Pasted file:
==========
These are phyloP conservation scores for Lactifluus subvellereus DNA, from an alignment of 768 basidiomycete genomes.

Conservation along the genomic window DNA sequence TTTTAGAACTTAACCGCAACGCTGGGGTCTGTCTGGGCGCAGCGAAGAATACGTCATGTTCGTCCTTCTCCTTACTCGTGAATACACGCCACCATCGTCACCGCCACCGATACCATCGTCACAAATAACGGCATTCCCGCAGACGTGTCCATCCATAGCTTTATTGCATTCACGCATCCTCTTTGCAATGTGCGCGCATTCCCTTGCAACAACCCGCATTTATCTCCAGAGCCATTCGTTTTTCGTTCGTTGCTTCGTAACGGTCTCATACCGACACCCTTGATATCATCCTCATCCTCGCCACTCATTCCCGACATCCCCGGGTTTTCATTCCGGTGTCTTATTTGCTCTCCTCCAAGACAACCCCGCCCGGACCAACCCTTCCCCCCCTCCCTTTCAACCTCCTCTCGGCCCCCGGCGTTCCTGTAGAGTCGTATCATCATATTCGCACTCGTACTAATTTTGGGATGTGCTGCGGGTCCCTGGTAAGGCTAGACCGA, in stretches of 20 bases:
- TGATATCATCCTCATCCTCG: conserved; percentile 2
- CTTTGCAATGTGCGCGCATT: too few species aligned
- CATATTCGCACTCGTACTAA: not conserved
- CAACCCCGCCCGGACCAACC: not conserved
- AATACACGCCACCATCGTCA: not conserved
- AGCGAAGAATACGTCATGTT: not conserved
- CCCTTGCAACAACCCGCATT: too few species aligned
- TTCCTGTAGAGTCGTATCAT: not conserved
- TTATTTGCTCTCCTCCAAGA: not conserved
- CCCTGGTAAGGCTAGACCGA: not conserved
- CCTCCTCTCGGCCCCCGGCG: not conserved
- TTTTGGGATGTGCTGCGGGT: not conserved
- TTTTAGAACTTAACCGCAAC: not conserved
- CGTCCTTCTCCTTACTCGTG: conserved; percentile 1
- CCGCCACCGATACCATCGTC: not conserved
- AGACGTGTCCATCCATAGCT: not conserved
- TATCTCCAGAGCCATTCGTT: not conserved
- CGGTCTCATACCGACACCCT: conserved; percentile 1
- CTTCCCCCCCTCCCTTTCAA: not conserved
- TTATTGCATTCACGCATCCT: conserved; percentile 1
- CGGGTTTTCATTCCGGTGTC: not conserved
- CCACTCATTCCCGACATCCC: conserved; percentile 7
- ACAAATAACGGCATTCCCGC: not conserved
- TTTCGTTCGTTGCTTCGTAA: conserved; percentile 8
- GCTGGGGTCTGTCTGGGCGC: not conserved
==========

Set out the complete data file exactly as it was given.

These are phyloP conservation scores for Lactifluus subvellereus DNA, from an alignment of 768 basidiomycete genomes.

Conservation along the genomic window DNA sequence TTTTAGAACTTAACCGCAACGCTGGGGTCTGTCTGGGCGCAGCGAAGAATACGTCATGTTCGTCCTTCTCCTTACTCGTGAATACACGCCACCATCGTCACCGCCACCGATACCATCGTCACAAATAACGGCATTCCCGCAGACGTGTCCATCCATAGCTTTATTGCATTCACGCATCCTCTTTGCAATGTGCGCGCATTCCCTTGCAACAACCCGCATTTATCTCCAGAGCCATTCGTTTTTCGTTCGTTGCTTCGTAACGGTCTCATACCGACACCCTTGATATCATCCTCATCCTCGCCACTCATTCCCGACATCCCCGGGTTTTCATTCCGGTGTCTTATTTGCTCTCCTCCAAGACAACCCCGCCCGGACCAACCCTTCCCCCCCTCCCTTTCAACCTCCTCTCGGCCCCCGGCGTTCCTGTAGAGTCGTATCATCATATTCGCACTCGTACTAATTTTGGGATGTGCTGCGGGTCCCTGGTAAGGCTAGACCGA, in stretches of 20 bases:
- TGATATCATCCTCATCCTCG: conserved; percentile 2
- CTTTGCAATGTGCGCGCATT: too few species aligned
- CATATTCGCACTCGTACTAA: not conserved
- CAACCCCGCCCGGACCAACC: not conserved
- AATACACGCCACCATCGTCA: not conserved
- AGCGAAGAATACGTCATGTT: not conserved
- CCCTTGCAACAACCCGCATT: too few species aligned
- TTCCTGTAGAGTCGTATCAT: not conserved
- TTATTTGCTCTCCTCCAAGA: not conserved
- CCCTGGTAAGGCTAGACCGA: not conserved
- CCTCCTCTCGGCCCCCGGCG: not conserved
- TTTTGGGATGTGCTGCGGGT: not conserved
- TTTTAGAACTTAACCGCAAC: not conserved
- CGTCCTTCTCCTTACTCGTG: conserved; percentile 1
- CCGCCACCGATACCATCGTC: not conserved
- AGACGTGTCCATCCATAGCT: not conserved
- TATCTCCAGAGCCATTCGTT: not conserved
- CGGTCTCATACCGACACCCT: conserved; percentile 1
- CTTCCCCCCCTCCCTTTCAA: not conserved
- TTATTGCATTCACGCATCCT: conserved; percentile 1
- CGGGTTTTCATTCCGGTGTC: not conserved
- CCACTCATTCCCGACATCCC: conserved; percentile 7
- ACAAATAACGGCATTCCCGC: not conserved
- TTTCGTTCGTTGCTTCGTAA: conserved; percentile 8
- GCTGGGGTCTGTCTGGGCGC: not conserved